Aug. 4, 2008 Lapatinib reduces the number of large brain metastases in a mouse model of metastatic breast cancer, relative to untreated mice, researchers report in the July 29 online issue of the Journal of the National Cancer Institute.
Symptomatic brain metastases affect between 10 and 20 percent of women with metastatic breast cancer, and the problem is particularly common for women whose tumors overexpress the HER2 protein. However, trastuzumab, an antibody that blocks the HER2 protein activity and is the standard of care for HER2-positive disease, does not cross the blood–brain barrier. Therefore, other therapies are needed to reduce the brain metastases in patients with HER2-positive disease. Lapatinib, a small-molecule inhibitor of both HER2 and the epidermal growth factor receptor (EGFR), is able to cross the blood–brain barrier.
In the current study, Patricia Steeg, Ph.D., of the National Cancer Institute and colleagues injected mice with a breast cancer cell line that preferentially gives rise to metastases in the brain, called MDA-MB-231-BR. The researchers engineered some of the cells to overexpress the HER2 protein. Five days after the mice were injected with the cancer cells, the researchers started treating them with lapatinib or a placebo. After 24 days of therapy, the investigators measured and counted brain metastases.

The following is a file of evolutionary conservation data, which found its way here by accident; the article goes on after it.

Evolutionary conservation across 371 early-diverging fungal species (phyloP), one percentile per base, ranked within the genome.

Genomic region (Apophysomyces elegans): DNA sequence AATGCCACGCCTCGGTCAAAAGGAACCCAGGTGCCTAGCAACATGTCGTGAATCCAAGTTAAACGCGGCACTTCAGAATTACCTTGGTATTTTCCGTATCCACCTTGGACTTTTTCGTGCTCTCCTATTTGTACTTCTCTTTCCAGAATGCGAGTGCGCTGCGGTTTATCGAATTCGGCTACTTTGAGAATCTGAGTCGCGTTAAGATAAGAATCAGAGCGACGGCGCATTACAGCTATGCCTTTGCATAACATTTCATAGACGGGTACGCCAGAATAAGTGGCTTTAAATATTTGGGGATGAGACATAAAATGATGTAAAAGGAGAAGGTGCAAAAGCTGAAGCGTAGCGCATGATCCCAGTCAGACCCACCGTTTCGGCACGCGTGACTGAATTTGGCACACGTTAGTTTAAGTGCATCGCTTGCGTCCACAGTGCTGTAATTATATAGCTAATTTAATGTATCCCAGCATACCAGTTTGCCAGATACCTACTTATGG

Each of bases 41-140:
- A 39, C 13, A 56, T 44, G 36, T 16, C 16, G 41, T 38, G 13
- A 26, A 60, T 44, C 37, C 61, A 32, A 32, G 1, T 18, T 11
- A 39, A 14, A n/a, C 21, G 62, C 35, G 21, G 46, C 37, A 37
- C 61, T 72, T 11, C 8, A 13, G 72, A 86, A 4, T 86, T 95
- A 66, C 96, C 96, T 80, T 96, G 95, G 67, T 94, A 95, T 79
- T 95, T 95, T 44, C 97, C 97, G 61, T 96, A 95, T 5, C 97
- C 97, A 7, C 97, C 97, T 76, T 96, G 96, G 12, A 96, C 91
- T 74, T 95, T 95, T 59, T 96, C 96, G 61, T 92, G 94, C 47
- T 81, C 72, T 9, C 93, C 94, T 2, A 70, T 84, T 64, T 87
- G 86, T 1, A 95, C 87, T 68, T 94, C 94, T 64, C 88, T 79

Among mice injected with the HER2-overexpressing cells, those treated with lapatinib developed fewer than half of the large metastases as those that did not receive the drug. A similar reduction occurred among mice injected with the unmodified cells, although a higher dose of lapatinib was required. Lapatinib did not completely prevent the formation of brain metastases, suggesting that some of the tumor cells are resistant to the drug.
"We propose a scenario in which standard treatments such as neurosurgery and stereotactic radiosurgery are used to treat clinical metastases and currently unavailable molecular therapeutics are then used to hold the remaining micrometastases in check. One possible molecular therapeutic is lapatinib, a dual inhibitor of EGFR and HER2 kinases," the authors write.
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